A Day of Remembrance and Appreciation for Those Who Have Served

Years ago, it was just another day off.  My most formative years were in times of peace.  Since then, and especially now, with war being such a prevalent part of our national conscience, I’ve grown in appreciation and gratitude for our American Military.  94 years ago, on the 11th hour of the 11th day of the 11th month, the world celebrated because World War I was over.  President Woodrow Wilson issued a proclamation to celebrate Armistice Day on November 11, 1918. It was declared a national holiday in 1938 and in 1954, the name was changed to Veterans’ Day in honor of all U.S. soldiers of any war.

The lives and careers of our nation’s military follow quite a paradox. They love America, so they spend years overseas in defense of her shores. They revere freedom, yet they sacrifice their own so that others may be free. They value their own right to live as individuals, yet yield their individuality in that cause. Perhaps, most ironic of all, they value life, yet with great courage, are prepared to die in the service of their country.

Back in 2009, I sat in the Minneapolis Airport awaiting my connecting flight to San Francisco. All of the sudden, dozens and dozens and dozens of soldiers returning from the Middle East flooded through terminal.  It was a sacred moment that was met with reverent silence by the other travelers.  Then all of the sudden, applause, clapping, and cheering erupted throughout the corridor.  Children began to salute and women and men reached out to shake the hands of the veterans marching by.  Many of the soldiers, as well as the spectators began to tear up during this profound display of gratitude and respect.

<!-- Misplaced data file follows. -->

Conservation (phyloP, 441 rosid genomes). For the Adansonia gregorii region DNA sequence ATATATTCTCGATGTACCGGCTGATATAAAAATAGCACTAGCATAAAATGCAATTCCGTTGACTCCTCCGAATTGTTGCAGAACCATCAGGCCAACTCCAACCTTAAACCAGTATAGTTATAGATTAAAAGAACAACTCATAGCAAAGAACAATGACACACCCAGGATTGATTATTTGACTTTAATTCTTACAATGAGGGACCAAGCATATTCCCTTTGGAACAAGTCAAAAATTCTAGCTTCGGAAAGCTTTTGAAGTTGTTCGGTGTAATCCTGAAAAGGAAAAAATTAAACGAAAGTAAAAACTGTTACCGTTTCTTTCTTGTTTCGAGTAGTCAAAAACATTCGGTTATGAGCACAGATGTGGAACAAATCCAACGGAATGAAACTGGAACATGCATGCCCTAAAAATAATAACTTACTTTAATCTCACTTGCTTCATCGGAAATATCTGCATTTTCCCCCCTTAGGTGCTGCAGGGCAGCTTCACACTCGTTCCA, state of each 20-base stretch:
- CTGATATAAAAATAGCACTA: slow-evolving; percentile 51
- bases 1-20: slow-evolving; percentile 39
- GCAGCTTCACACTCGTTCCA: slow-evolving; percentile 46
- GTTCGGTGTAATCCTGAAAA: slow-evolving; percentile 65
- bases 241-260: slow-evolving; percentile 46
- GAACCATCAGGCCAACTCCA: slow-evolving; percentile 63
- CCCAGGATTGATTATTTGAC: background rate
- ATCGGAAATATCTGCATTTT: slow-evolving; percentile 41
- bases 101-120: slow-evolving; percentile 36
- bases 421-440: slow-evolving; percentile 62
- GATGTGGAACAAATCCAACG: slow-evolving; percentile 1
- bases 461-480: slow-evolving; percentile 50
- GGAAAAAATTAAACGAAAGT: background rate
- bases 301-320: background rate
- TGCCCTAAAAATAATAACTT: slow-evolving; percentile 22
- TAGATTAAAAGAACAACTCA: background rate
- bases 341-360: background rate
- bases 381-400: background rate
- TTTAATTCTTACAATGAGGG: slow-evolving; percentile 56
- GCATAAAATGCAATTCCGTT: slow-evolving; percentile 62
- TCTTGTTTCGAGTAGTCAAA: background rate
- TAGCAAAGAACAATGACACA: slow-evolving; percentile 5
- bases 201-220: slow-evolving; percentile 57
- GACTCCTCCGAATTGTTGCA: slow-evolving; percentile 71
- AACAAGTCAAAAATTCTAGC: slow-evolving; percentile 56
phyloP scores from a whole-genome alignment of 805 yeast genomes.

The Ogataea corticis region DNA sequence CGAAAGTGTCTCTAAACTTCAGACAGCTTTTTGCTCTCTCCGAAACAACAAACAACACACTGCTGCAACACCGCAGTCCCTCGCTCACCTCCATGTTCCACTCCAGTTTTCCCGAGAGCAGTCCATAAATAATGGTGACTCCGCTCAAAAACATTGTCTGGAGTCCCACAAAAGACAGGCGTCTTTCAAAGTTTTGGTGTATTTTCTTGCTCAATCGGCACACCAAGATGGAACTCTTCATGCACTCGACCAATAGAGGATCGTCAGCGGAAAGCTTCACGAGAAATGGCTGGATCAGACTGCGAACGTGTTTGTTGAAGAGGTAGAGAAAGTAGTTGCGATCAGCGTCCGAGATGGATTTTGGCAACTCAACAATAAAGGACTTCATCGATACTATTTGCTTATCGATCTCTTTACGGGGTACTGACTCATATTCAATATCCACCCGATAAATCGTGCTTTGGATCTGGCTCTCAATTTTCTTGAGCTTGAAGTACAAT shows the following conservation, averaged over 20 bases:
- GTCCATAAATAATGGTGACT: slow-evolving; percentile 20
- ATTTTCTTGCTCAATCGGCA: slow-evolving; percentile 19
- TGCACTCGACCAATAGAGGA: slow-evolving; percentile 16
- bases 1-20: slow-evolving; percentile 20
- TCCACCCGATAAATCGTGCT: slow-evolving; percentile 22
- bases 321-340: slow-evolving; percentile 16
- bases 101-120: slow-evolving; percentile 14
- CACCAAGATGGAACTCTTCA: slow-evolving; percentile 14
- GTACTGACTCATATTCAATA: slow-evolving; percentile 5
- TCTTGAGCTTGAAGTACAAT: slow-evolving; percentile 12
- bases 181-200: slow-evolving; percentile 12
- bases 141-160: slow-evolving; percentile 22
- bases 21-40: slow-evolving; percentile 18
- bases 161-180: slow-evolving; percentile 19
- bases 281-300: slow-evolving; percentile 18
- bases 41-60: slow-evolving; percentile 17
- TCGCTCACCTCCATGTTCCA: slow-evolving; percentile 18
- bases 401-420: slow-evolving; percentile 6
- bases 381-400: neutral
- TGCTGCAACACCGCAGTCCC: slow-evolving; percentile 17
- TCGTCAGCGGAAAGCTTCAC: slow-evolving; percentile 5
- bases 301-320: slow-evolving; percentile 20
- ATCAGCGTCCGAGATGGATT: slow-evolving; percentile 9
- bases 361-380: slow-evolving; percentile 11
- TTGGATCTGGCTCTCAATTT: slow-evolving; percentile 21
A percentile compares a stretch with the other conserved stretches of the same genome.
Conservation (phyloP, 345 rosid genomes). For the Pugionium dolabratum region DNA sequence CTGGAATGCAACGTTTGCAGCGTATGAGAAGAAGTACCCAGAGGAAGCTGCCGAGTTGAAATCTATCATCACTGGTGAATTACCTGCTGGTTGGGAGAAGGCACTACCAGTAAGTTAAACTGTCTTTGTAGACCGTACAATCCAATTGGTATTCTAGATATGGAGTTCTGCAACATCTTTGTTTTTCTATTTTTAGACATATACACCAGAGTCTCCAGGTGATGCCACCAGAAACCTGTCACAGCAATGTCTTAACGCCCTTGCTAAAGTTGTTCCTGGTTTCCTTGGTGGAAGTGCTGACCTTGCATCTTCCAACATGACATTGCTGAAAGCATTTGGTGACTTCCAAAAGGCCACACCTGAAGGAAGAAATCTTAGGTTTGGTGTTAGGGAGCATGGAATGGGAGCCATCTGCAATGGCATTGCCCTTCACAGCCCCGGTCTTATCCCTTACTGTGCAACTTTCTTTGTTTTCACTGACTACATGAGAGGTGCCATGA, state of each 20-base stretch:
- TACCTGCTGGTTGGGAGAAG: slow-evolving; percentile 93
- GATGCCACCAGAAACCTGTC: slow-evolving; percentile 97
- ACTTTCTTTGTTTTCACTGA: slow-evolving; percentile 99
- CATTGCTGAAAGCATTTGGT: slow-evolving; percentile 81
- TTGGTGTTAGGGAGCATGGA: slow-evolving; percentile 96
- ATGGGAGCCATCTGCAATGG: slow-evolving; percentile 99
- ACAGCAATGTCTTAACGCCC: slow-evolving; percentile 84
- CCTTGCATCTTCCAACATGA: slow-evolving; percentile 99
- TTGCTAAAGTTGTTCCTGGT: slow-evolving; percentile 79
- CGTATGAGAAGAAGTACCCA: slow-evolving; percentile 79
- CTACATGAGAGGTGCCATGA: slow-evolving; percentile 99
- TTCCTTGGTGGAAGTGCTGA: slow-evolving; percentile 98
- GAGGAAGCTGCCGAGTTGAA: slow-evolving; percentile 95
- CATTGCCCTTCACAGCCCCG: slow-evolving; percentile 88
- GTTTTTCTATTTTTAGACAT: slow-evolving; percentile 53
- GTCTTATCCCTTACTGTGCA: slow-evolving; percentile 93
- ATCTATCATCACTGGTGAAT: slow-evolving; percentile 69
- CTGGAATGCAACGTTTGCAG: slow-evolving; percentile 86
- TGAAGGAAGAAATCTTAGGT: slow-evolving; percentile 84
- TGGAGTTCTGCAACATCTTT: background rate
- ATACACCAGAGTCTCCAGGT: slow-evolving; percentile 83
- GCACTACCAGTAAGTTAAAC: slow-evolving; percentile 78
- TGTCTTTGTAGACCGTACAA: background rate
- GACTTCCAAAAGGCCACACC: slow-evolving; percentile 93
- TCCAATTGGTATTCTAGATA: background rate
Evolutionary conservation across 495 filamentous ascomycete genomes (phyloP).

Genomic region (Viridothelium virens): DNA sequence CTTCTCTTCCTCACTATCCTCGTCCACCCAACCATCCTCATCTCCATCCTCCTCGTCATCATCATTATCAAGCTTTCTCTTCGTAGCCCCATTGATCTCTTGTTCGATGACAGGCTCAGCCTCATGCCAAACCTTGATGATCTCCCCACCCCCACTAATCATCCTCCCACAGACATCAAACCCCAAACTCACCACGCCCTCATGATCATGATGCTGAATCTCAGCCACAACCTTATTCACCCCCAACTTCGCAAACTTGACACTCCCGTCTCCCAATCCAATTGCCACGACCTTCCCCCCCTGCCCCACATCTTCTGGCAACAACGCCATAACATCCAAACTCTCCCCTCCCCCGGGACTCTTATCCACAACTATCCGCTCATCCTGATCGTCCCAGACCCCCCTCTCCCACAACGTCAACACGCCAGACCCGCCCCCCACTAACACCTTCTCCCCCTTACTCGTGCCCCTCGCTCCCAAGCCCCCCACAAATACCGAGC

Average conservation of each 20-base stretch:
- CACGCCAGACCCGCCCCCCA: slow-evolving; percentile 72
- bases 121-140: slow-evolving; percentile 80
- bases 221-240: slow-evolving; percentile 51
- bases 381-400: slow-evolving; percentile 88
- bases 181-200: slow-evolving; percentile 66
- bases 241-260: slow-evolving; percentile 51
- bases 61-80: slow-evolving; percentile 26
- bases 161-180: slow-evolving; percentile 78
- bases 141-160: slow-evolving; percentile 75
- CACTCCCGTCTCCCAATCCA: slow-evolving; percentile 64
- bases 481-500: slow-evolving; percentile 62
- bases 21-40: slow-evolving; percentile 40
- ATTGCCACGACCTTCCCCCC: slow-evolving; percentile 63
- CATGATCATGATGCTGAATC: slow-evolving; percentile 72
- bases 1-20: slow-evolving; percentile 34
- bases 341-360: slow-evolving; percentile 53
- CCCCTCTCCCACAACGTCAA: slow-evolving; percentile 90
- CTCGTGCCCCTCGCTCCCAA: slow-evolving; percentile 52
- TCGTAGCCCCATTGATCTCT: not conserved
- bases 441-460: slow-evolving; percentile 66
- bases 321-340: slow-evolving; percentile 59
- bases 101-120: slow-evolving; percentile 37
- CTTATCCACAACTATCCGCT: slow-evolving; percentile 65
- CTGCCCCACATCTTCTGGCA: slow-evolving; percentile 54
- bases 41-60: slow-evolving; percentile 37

There are so many things we can learn from the life of a soldier.  The willingness to serve, the commitment to lay one’s life down, strict and precise ongoing training, standing up to the enemy, the need for courage, the dependence on comrades, the surrender of personal freedom for the cause, and the submission to a higher authority.  SACRIFICE.

For those of us resting securely back here in America, it is paramount that we get their backs in prayer.  While we pray for peace and an end to wars, let’s implore God to look over them as they serve.  Please pray…

  • For all U.S. Military, particularly those stationed in the battlefield overseas:  protection from harm, vigilance, and rest.
  • During times of loneliness may receive courage, strength, and grace; that they’d find and follow Christ.
  • Also for their families:  spouses, children, and relatives; that they’d experience peace in comfort during times of separation.
  • That they’d return safely with no chronic or crippling effects.
  • That they’d return to a respectful and grateful nation.
  • For those who are still suffering from tours of duty:  Injuries, nightmares, anxiety, PTSD, homelessness, unemployment, strained relationships
  • Specifically for the American troops who remain in Iraq and for a quick end to the Afghan War.

Jeph Escueta, Aaron Wilcoxon, Kevin and Debra Crandall, Micah Yeackley, Tyler Schmidt, Urbana Police Chief Pat Connolly, Bob Carr, Derek Taylor, Andrew Jurgens, Adam Eppinger, Matt Carter, Dwayne Wells, Jacob Peoples, Owen Peoples, David Penny, Raymond Hill, Richard Adkins, Eric Fredrickson, Nathan Fredrickson, Dave Rees, and Russell Beck.

And I honor Justin Penrod who died for his country in August, 2007, and my grandfather, Cesar Villegas.

Please show your appreciation to the veterans in your life:

  • Shake their hand or hug them
  • Offer to babysit their kids so they can spend time with their spouse
  • Give them a call, write a note, post on their Facebook wall to say thanks
  • Bake them some cookies or have them over for dinner
  • Take them out for dinner at Applebee’s!!!  (It’s free today for Veterans)
  • Get creative in showing your appreciation for their lives



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